Earth Defense Force: Insect Armageddon (PC) Review
If Michael Bay's awful Transformers movies are notable for anything, it's the ease with which they've managed to convince moviegoers to suspend their disbelief regarding implausible science fiction nonsense. In a way, they're almost an homage to the science fiction tropes of the 1950s, flimsy premises that act as an excuse to film giant mutant spiders rampaging through city streets. The thing is that while Michael Bay seems unaware of the roots of his brainless entertainment, developers Vicious Cycle have fully embraced this bygone era of giant bugs from outer space, coating the horrors of classic science fiction with a modern gloss, resulting in a surprisingly competent shooter worthy of your next multiplayer session.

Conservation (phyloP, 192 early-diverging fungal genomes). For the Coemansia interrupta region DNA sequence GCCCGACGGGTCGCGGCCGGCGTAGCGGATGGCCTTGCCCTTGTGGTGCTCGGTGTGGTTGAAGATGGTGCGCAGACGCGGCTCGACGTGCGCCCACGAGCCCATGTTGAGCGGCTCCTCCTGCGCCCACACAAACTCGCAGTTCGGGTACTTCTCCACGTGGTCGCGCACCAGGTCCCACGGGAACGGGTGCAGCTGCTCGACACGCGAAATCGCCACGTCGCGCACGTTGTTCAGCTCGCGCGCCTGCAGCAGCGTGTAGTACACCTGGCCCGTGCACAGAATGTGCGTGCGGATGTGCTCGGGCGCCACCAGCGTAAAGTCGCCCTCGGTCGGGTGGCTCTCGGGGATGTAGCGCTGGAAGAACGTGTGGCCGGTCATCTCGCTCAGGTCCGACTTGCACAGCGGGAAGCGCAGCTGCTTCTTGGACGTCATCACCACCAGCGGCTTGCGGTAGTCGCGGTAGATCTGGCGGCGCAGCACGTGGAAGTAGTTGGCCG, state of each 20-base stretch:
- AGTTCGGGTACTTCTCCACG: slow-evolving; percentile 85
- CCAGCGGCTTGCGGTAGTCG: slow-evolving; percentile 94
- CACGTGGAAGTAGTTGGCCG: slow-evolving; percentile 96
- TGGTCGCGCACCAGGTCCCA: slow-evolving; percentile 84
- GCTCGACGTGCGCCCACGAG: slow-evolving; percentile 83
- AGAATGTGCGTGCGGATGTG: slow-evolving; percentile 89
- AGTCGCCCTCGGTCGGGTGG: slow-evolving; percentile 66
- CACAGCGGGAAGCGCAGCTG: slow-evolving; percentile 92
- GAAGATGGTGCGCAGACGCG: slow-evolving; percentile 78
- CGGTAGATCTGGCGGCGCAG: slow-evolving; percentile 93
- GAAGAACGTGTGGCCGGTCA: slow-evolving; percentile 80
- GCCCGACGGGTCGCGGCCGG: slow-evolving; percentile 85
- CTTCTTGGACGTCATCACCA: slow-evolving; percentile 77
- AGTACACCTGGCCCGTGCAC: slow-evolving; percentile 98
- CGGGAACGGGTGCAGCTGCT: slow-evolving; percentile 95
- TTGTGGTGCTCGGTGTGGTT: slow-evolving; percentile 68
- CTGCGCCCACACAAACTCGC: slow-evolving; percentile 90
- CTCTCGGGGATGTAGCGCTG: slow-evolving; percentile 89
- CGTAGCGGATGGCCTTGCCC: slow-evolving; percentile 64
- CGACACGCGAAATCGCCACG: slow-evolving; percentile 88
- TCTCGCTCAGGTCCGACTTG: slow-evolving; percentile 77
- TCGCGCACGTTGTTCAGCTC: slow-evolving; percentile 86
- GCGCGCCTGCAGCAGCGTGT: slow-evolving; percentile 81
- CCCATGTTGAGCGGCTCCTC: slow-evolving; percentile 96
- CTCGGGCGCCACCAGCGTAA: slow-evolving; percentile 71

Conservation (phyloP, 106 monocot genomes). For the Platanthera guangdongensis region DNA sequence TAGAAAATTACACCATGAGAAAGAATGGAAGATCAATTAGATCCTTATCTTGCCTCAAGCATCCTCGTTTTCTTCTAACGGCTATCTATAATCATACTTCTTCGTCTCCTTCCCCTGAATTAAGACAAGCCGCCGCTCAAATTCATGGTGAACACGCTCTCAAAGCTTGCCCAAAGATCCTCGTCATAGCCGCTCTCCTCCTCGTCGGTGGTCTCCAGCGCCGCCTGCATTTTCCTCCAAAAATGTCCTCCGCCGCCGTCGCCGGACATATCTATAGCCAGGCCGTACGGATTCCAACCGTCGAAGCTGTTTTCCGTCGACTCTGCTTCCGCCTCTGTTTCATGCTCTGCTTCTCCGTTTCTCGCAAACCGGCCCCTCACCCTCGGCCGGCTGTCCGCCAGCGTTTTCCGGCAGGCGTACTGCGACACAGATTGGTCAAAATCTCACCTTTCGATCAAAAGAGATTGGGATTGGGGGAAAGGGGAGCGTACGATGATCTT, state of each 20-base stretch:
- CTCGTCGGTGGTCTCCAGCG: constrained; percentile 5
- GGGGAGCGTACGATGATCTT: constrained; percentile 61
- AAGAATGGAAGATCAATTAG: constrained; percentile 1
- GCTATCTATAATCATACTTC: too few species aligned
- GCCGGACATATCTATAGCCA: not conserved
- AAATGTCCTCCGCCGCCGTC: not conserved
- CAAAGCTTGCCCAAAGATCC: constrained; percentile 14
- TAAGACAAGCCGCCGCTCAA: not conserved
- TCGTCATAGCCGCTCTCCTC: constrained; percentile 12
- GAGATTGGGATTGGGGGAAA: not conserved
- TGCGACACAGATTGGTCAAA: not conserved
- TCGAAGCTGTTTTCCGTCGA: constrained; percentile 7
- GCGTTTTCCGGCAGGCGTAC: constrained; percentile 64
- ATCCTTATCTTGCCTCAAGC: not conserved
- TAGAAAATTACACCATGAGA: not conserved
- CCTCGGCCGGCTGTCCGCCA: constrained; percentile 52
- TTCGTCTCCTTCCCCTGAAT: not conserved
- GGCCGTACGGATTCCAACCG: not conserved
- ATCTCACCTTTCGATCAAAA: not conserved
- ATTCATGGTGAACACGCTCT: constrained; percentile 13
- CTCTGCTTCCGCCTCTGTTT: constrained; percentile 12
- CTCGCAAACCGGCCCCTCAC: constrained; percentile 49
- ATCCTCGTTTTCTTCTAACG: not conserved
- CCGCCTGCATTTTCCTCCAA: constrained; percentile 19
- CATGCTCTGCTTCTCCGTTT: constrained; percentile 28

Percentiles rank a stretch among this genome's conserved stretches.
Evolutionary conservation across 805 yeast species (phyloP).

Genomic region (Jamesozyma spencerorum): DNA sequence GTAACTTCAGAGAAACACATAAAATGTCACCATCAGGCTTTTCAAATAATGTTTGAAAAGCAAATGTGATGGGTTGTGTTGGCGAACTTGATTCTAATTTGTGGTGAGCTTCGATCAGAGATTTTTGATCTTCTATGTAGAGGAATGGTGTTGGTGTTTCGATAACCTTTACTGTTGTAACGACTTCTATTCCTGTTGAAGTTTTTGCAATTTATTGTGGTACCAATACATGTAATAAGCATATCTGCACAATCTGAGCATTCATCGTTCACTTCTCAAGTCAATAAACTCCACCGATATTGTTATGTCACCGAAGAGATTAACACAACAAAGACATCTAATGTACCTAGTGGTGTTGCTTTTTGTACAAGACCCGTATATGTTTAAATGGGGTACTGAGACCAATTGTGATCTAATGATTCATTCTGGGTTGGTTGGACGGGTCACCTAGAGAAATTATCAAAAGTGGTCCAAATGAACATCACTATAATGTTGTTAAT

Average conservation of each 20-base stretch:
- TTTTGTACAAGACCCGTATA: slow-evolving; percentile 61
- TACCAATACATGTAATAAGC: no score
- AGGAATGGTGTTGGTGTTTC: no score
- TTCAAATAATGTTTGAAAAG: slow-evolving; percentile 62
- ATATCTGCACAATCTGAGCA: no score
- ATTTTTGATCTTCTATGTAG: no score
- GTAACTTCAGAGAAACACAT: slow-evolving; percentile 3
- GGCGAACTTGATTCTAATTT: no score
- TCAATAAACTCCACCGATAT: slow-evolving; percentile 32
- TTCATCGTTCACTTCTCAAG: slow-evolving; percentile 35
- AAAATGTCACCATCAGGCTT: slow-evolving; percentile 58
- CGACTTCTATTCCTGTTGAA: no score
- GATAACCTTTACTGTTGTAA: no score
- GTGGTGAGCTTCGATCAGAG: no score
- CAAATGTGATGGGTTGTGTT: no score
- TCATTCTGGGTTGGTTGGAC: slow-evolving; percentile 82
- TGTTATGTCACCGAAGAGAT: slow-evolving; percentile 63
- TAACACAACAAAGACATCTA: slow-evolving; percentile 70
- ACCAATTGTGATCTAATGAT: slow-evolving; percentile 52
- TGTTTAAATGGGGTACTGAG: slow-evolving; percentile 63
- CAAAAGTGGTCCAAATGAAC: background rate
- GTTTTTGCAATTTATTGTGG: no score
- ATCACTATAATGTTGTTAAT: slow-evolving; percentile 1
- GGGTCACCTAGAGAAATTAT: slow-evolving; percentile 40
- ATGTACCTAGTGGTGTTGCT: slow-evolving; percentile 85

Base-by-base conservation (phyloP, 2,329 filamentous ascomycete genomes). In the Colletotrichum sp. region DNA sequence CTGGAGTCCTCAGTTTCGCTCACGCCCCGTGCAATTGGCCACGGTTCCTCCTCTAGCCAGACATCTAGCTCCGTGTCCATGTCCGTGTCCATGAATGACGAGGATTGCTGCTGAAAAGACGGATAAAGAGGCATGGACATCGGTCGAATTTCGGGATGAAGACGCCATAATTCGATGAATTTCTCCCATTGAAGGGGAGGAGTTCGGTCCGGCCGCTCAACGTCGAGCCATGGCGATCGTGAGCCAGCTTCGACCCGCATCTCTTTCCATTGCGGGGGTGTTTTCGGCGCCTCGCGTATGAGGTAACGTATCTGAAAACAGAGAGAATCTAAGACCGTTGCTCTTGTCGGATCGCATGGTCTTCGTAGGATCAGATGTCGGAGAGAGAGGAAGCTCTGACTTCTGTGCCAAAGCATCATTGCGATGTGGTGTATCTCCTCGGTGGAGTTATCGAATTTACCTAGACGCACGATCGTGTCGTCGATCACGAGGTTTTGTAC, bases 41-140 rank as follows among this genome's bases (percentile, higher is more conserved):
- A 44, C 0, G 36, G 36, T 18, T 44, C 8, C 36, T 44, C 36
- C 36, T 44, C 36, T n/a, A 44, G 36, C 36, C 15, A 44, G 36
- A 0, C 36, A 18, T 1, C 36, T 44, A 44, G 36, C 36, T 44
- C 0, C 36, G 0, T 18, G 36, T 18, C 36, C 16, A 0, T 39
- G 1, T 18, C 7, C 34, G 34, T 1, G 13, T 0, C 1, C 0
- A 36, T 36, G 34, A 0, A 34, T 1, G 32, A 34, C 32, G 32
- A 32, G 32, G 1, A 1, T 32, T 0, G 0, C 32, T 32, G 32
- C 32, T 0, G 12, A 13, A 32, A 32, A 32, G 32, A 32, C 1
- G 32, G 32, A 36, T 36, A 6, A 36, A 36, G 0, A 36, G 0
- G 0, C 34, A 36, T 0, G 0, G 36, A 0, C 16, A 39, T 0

Earth Defense Force: Insect Armageddon is the sequel to the well-received Earth Defense Force 2017, and though the Japanese series has now been placed in the hands of an American development team, the game retains much of the original's ridiculousness. The game saw a console release the past summer, though has now finally made it to PC, a perfect home for its arcade-style multiplayer.
Insect Armageddon follows the story of an elite Earth Defense Squad known as Strike Force Lightning, players tasked with defending New Detroit from a full-on invasion of alien bastards, including the aforementioned giant bugs, swarms of UFO fighters, and even the occasional giant robot. The game is pretty easy to pick up, immediately dropping players into alien-infested territory and letting them blast away at the seemingly endless waves of advancing aliens.